V Encuentro Resources for Ministry During Covid-19: Resources in Spanish and English
Prayer and Spirituality Resources
Diocese of Gary Young Catholics Resources: Includes other websites, webinars, videos, books, apps, and podcasts to help you on your faith journey.
Hallow App: a prayer and meditation app based on Sacred Scripture, the saints, and Catholic prayers
52 Sundays: If your family is unable to go to Mass and is looking for ways to keep Sunday holy, look here for some great ideas! The Archdiocese of Detroit put together a resource for families to help keep the Sabbath holy. Each week, there’s a reflection on the scriptures, prayer, an activity, and a recipe
FORMED: Think of it as Catholic YouTube. FORMED has hundreds of videos to help you grow in your faith and learn new things about the Catholic life. FORMED is offering a free 40 day trial so that while you are at home, you can still be spiritually fed.
What You and Your Parish Can Do to Help “Flatten the Curve.*”
Adapted From NFCYM
Stop the Spread
Even if you are not particularly concerned about the risk to yourself or your own family, these tactics will protect others who may be more vulnerable. Many of us will carry the virus before having any symptoms (and may never develop any).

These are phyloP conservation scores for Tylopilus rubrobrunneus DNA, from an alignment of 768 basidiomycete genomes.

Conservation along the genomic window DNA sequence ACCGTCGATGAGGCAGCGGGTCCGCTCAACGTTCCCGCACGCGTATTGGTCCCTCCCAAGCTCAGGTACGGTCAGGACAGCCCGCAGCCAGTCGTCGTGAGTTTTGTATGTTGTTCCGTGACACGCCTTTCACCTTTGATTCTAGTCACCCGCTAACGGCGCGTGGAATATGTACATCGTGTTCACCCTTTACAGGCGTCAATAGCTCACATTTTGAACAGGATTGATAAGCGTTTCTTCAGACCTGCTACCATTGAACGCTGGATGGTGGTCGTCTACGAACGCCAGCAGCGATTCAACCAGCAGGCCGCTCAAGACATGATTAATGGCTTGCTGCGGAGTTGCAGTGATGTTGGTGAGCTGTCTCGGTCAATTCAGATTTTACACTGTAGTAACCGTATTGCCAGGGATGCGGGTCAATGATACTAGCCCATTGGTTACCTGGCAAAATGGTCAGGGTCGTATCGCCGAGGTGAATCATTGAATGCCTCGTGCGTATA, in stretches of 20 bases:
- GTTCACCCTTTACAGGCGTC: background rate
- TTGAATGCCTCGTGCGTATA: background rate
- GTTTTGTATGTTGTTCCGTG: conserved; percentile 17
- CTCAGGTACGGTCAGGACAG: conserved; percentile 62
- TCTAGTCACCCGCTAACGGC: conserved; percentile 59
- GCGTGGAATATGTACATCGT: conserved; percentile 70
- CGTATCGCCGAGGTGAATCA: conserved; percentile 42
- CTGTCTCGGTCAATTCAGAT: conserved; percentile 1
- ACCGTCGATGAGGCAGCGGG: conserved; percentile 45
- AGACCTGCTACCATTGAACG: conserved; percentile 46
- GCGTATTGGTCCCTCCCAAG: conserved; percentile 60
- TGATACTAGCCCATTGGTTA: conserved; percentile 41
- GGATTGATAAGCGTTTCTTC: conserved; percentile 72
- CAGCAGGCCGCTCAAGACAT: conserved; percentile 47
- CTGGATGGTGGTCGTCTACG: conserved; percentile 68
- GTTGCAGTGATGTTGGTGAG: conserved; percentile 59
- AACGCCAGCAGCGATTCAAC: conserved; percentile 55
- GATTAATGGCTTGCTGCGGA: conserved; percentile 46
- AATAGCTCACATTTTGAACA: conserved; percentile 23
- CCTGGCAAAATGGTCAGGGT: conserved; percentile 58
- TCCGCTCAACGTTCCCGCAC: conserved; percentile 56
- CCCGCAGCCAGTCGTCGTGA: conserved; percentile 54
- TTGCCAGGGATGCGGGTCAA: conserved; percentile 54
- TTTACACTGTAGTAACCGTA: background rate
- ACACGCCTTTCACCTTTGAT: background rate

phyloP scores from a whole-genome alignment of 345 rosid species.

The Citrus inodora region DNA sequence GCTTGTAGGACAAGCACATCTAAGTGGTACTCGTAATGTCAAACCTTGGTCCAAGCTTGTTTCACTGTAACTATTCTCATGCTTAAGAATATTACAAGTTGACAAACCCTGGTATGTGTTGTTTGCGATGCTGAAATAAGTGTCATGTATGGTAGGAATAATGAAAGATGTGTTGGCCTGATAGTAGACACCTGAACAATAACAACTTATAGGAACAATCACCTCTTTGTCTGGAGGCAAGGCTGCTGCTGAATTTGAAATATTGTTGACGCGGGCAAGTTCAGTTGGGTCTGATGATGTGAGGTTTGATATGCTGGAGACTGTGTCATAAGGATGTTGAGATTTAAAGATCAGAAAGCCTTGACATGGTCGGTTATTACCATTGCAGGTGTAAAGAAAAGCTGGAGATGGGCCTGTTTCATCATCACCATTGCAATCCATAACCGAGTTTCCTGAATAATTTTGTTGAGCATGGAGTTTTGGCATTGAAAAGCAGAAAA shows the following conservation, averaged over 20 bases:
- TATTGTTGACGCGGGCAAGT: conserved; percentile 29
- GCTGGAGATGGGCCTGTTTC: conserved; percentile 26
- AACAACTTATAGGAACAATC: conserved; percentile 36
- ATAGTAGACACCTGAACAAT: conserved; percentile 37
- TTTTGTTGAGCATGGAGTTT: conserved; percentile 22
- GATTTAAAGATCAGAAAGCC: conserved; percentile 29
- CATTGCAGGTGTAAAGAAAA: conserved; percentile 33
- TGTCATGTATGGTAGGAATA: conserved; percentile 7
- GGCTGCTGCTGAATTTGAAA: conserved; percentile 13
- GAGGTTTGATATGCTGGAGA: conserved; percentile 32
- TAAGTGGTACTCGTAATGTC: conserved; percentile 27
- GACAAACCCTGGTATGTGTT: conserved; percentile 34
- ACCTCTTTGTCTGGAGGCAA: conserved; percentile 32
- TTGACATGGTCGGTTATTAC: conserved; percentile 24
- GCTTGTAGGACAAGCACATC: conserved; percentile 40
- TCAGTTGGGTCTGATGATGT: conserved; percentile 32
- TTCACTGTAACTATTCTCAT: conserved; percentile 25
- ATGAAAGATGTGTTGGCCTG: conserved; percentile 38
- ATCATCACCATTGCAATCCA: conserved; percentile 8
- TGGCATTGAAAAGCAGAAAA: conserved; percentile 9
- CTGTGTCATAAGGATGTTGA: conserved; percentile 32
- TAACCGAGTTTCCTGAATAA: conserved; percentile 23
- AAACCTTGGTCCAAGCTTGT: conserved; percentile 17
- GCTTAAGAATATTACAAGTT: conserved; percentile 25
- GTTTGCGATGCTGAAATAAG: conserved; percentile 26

Wash your hands well for at least 20 seconds with soap and water. Sing the refrain to Michael Joncas’ song “On Eagle’s Wings” (“And he will raise you up…”) while you wash.
Avoid touching your face.
Cough or sneeze into your elbow or a tissue.
Follow the guidance of local officials.
Stay home if you become ill.
Don’t Take What You Don’t Need.
Hoarding worsens the situation, and can lead to more infections and more impacts for the most vulnerable.
Leave the masks to others. Masks only make sense for health care workers and those who are infected. They are not guaranteed to prevent transmission anyway.
Do not overbuy supplies. Retailers are being wiped out of disinfectants and other supplies, leaving some who most need them without. Be prepared, but be thoughtful and reasonable.
Advocate for the Vulnerable and Targeted
Have compassion for those most at risk. Stand up for those who need the most help and make sure they are being cared for, without judgment.
Fight racism. Discrimination against those with Asian background only hurts the situation.
*For more info on why we need to Flatten the Curve, check out this resource.
What You and Your Parish Can Do to Love Your Neighbor
Host virtual/online small groups. Many parishes had small group events already planned. If you are able, move the small group online. Contact Vicky at firstname.lastname@example.org for some tips if you’ve never hosted an online meeting.
Microsoft Teams: video calling included, everyone on the call has to have Microsoft Teams to join in the call.